Protected areas have long been established in Malaysia (beginning with the Chior Wildlife Reserve in 1903) and since then, the number of protected areas has grown with some established and managed by the Federal government while others are administered by the individual states. This growth has also led to an increase in the different legal instruments used for establishing protected areas.
|Taman Negara Pahang, Terengganu and Kelantan by Siti Zuraidah (Aida) Abidin|
With the adoption of the CBD Programme of Work for Protected Areas in 2005, the Ministry of Natural Resources and the Environment (NRE) is increasingly seen as the government body that could provide the much needed coordination for protected areas. One of the necessary planning tool is the Master List of Protected Areas which was started in 2008.
This will be the first attempt to first, form a consensus on what constitutes a protected area in Malaysia and consequently, compile an official national list for all categories of terrestrial and marine protected areas in Malaysia.
Through preliminary analysis, the total count of protected areas in Malaysia is 404 areas with breakdown as follows: Peninsular Malaysia (242), Sabah (131) and Sarawak (31). The size of each area varies from a diminutive 4ha to 431,000ha of Taman Negara. Also, depending on the legal instrument that was used to gazette the area, there are variations on the degree of protection, approaches in management of natural resources, local community rights and privileges, and allocation of resources for management authorities. With 13 States and three Federal Territories empowered by their own legislative process, some of these variations are substantial and measures need to be put in place to set national standards of management performance to ensure the integrity of the protected areas.
Already extending into the third year of the project, the Master List has yet to be finalized as there remain outstanding issues to be resolved. These include issues of overlapping areas between protected area and production forest reserve/stateland/alienated land, erroneous data reported in gazette notifications (hence affecting the size and location of the protected area), and translating text-based protected area boundary descriptions into map data.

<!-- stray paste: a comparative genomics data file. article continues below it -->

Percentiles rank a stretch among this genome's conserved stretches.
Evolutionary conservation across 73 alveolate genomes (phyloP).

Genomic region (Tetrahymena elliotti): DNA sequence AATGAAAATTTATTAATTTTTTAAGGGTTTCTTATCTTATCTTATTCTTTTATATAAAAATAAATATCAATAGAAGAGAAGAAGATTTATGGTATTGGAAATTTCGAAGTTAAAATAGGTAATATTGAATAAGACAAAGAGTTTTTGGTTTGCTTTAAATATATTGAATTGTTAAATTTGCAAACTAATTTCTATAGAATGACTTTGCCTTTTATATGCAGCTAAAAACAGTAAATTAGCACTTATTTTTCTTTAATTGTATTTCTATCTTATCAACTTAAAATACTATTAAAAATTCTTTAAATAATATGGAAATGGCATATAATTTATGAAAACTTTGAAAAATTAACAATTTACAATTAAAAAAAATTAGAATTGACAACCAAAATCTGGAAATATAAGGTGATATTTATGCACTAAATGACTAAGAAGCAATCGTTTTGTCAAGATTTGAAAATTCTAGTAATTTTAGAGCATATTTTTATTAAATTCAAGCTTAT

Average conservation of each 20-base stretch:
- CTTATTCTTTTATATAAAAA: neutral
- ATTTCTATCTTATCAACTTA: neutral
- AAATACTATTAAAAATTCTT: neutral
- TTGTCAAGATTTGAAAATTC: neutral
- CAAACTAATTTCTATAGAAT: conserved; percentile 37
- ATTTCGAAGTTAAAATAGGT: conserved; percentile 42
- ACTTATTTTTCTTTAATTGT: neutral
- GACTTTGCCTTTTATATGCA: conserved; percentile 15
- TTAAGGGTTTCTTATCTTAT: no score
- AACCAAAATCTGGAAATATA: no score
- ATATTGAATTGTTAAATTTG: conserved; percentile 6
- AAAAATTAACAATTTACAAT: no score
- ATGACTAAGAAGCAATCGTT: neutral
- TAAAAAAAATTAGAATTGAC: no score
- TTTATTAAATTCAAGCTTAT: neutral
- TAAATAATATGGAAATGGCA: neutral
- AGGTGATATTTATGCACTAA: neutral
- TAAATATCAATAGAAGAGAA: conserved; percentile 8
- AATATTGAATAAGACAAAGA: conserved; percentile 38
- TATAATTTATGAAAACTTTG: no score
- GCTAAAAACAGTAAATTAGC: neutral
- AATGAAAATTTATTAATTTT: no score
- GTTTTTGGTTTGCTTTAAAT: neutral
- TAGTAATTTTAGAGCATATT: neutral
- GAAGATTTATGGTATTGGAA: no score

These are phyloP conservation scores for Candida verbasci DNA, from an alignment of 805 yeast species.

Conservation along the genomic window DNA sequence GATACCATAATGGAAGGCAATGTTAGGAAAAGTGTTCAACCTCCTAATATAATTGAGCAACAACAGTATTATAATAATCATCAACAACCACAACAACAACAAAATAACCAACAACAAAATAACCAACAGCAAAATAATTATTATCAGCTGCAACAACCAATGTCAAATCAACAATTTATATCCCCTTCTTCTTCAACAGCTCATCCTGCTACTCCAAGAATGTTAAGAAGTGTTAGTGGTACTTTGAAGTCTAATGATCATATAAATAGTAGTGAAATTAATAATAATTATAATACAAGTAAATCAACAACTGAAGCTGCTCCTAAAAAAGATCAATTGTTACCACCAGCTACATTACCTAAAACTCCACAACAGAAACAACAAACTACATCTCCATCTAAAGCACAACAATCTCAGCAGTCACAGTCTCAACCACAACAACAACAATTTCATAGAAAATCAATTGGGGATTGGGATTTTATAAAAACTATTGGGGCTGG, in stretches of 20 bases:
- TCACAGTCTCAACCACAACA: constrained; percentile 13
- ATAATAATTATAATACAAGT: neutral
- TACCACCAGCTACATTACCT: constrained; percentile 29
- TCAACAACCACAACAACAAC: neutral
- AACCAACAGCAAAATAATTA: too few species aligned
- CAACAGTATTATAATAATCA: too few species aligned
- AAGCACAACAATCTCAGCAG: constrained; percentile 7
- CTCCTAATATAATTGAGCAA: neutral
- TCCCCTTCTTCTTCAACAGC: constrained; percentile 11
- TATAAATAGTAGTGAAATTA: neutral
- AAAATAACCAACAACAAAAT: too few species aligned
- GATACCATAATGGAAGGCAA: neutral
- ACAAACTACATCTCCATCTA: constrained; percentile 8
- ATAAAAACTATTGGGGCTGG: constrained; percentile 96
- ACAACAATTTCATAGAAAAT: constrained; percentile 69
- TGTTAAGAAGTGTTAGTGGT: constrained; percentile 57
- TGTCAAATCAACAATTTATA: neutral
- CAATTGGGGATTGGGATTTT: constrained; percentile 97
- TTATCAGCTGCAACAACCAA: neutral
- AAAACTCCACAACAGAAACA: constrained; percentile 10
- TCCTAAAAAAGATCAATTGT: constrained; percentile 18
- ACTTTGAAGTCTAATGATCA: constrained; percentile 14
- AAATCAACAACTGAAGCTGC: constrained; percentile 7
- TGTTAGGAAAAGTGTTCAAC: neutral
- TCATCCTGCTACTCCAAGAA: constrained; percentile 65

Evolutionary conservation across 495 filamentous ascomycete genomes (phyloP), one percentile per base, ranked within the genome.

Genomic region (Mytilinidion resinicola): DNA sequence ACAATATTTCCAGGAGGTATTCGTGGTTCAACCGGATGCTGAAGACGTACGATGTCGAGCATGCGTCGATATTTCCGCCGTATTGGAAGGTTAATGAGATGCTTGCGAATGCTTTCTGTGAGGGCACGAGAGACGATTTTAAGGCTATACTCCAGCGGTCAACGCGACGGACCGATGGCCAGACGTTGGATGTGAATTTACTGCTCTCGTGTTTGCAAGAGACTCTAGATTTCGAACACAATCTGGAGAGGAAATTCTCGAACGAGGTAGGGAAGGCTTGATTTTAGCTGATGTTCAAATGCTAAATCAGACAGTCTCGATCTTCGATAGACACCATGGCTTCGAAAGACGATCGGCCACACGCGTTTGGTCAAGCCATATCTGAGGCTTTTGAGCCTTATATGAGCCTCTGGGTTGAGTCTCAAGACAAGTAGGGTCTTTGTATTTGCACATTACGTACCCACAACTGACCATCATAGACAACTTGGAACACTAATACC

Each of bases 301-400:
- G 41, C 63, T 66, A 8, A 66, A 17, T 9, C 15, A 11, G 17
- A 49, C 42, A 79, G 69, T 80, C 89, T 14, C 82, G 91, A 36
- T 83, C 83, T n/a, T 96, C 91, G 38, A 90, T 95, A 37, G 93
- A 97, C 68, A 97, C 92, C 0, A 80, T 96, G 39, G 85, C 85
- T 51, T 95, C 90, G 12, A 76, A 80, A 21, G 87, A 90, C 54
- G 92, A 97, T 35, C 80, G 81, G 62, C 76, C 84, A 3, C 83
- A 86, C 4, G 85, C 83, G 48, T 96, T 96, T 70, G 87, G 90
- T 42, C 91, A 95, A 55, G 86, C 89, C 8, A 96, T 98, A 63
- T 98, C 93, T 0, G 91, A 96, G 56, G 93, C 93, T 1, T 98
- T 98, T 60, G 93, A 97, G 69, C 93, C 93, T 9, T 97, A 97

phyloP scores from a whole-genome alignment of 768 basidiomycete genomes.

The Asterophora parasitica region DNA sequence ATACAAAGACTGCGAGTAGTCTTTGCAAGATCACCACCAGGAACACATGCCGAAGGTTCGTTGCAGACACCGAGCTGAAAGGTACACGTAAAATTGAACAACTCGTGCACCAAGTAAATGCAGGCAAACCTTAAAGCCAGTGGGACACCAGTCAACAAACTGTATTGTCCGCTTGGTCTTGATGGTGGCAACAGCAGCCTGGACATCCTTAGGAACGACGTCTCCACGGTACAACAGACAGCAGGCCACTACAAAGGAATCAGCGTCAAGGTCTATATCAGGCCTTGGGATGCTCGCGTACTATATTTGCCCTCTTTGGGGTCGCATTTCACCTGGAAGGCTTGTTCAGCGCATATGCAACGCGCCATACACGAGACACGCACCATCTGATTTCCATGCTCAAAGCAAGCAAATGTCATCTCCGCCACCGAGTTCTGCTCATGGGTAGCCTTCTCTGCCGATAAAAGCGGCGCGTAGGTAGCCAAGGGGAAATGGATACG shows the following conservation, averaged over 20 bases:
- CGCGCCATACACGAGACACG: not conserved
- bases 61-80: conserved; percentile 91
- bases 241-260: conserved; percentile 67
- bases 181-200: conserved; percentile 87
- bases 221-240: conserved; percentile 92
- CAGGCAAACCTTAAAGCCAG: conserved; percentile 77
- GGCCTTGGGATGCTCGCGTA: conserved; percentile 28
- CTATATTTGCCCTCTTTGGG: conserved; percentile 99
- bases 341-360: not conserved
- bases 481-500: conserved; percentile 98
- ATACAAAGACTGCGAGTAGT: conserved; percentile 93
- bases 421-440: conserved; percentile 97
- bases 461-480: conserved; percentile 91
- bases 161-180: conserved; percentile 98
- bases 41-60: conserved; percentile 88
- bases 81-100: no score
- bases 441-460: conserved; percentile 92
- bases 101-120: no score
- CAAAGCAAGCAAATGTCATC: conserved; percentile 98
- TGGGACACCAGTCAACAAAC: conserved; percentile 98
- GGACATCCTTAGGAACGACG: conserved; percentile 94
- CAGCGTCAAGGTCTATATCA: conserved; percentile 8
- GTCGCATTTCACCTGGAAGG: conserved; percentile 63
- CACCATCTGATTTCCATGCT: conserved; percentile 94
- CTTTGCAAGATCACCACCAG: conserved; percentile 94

Although in draft form, the Master List is already being referred to by government agencies in national planning process in line with the government efforts to integrate biodiversity conservation into mainstream planning development. This project is a crucial element in the long-term goal of establishing a comprehensive and effective national protected area national system in Malaysia.
|Opportunities and Grants|
Global Environments Summer Academy
GESA 2011 will provide a platform for students to learn, discuss and reflect upon the most pressing, controversial and planetary challenges of our time. The course will combine lectures, round-table discussions, small group work, student presentations and hands-on exercises. Students will gain an understanding of policy matters and acquire skills in research design, fieldwork methods and data analysis related to documenting local environmental knowledge and community institutions. More information >
Sirius Scholarship for Environmental Leaders, UK
The Wilderness Foundation (UK) with the Tellus Mater Foundation is offering almost fully funded wilderness-based development programmes in Scotland, where the participants, together with leaders from the WFUK and highly trained and experienced guides, explore the impact that we have on the environment. Learn more and apply >
Volunteers for Outdoor Colorado, AmeriCorps VISTA Youth Program Coordinator
Position includes volunteer conservation projects with various youth groups during the spring, summer and fall and the Cairn Youth Program, our school-year environmental education and service learning experience for teenagers. Learn more >
WWF South Africa Position Openings
There are several positions open with the World Wildlife Fund South Africa >
NWF 2011 Campus Climate Fellowships
NWF Fellowships allow students to pursue their vision of an ecologically sustainable future through tangible projects to confront global warming on campus and in the community. Fellows gain practical experience in the conservation field and first-hand knowledge of the challenges and opportunities inherent in successful conservation efforts. Learn more >